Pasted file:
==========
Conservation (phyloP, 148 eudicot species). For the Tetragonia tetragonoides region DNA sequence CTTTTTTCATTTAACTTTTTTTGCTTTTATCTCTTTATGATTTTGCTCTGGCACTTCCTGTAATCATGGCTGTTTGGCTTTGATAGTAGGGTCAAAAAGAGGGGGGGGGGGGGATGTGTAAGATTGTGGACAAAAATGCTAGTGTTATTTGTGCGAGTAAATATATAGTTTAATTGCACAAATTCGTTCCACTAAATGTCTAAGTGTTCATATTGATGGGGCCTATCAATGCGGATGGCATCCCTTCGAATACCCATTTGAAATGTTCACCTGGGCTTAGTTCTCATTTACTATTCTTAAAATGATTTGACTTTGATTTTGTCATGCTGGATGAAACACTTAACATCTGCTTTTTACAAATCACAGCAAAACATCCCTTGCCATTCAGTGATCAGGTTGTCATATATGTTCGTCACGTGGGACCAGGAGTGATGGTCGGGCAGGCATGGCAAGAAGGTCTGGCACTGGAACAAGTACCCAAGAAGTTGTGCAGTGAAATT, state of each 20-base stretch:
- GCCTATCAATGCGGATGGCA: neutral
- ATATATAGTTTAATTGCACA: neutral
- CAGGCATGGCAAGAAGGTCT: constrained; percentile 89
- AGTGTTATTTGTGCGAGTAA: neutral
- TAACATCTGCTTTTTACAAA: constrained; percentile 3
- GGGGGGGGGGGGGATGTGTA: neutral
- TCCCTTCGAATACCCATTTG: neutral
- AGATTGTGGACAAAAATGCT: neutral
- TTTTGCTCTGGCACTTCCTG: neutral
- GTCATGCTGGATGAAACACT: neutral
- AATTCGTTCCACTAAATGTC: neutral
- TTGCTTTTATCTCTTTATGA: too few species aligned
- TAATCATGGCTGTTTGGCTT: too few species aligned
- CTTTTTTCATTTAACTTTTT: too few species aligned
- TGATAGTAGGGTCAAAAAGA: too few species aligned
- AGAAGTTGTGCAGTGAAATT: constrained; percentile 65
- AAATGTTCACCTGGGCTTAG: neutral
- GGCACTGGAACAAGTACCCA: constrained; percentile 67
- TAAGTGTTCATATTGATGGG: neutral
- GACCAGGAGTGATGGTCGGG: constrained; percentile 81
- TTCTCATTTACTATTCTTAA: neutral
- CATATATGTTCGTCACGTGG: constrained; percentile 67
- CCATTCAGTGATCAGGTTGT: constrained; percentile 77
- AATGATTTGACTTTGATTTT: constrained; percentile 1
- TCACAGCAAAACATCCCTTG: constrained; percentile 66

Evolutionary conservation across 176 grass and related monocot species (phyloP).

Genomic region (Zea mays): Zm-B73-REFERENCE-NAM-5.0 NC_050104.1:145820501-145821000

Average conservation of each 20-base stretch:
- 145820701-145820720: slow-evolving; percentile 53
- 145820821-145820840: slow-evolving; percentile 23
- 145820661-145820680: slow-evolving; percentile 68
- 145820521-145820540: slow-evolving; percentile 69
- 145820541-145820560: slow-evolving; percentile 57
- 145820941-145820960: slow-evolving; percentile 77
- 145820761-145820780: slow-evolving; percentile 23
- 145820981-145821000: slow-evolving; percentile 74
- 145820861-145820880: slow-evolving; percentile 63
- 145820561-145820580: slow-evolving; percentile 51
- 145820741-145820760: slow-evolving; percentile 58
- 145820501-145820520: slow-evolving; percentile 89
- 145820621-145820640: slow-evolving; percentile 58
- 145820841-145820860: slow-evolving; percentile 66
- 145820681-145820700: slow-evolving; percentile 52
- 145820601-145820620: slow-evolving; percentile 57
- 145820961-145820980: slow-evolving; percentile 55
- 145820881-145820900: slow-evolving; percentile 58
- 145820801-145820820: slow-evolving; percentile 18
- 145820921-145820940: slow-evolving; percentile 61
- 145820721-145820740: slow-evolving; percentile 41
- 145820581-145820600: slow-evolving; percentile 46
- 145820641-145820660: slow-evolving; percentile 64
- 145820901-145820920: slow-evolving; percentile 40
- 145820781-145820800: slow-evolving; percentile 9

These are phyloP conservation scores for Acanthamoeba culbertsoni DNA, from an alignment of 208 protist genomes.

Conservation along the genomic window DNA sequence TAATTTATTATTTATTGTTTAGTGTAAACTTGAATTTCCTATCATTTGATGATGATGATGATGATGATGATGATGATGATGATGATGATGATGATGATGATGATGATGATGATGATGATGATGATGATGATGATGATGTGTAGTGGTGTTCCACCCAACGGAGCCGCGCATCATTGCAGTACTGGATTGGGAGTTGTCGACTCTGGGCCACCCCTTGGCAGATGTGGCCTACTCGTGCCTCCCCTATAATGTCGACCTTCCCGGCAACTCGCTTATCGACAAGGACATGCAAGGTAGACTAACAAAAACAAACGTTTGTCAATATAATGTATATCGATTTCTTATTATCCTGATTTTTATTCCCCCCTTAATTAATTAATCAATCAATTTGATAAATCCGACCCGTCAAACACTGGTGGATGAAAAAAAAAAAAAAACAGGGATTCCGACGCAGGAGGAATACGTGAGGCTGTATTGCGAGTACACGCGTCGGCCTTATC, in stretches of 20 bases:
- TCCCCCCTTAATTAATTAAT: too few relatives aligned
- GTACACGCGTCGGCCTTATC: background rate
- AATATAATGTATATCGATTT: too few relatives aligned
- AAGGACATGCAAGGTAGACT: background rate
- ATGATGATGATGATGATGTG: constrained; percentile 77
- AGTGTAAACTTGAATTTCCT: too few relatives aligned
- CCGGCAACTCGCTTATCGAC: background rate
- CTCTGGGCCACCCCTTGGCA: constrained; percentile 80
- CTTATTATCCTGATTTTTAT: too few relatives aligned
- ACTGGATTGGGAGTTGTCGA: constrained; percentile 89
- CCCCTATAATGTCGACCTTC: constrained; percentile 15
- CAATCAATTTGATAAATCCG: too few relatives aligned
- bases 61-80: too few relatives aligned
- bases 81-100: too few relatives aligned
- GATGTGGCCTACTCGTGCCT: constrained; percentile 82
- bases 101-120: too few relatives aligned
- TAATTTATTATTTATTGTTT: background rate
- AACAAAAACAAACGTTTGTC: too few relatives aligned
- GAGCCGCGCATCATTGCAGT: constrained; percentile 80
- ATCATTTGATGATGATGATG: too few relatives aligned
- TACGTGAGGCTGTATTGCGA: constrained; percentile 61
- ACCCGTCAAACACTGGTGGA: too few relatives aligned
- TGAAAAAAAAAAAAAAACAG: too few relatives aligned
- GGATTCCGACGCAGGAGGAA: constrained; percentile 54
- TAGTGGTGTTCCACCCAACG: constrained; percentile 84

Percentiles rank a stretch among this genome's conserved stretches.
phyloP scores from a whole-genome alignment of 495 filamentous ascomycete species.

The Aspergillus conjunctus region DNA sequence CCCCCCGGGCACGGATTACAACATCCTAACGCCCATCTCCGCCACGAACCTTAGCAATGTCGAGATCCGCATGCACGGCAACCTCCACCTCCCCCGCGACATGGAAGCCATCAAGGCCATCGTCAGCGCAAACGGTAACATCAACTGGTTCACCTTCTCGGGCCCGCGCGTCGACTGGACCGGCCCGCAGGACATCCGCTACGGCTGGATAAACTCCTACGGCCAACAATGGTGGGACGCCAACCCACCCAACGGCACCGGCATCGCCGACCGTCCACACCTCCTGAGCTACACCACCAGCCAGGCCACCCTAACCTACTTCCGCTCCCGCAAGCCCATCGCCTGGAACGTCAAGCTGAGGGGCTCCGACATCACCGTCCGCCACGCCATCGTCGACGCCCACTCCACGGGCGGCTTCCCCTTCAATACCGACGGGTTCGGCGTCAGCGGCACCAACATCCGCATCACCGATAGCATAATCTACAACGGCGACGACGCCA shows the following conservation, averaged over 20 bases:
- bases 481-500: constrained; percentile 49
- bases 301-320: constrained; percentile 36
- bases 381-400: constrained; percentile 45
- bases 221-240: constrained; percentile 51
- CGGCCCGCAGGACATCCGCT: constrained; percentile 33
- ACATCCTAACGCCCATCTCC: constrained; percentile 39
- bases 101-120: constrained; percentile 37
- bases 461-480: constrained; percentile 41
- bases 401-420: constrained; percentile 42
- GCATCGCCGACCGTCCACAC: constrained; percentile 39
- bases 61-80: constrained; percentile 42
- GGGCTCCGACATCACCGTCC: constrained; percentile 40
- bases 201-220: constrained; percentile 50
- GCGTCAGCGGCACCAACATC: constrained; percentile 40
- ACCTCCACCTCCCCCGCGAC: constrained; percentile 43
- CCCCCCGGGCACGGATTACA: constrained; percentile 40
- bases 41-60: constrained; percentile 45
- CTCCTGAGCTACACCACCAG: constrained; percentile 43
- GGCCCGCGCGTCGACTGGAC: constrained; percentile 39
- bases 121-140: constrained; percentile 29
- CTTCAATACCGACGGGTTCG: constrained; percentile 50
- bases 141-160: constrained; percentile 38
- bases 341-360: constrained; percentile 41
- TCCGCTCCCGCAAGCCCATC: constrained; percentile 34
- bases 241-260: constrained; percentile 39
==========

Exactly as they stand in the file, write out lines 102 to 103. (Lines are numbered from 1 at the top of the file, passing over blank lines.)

- CTCCTGAGCTACACCACCAG: constrained; percentile 43
- GGCCCGCGCGTCGACTGGAC: constrained; percentile 39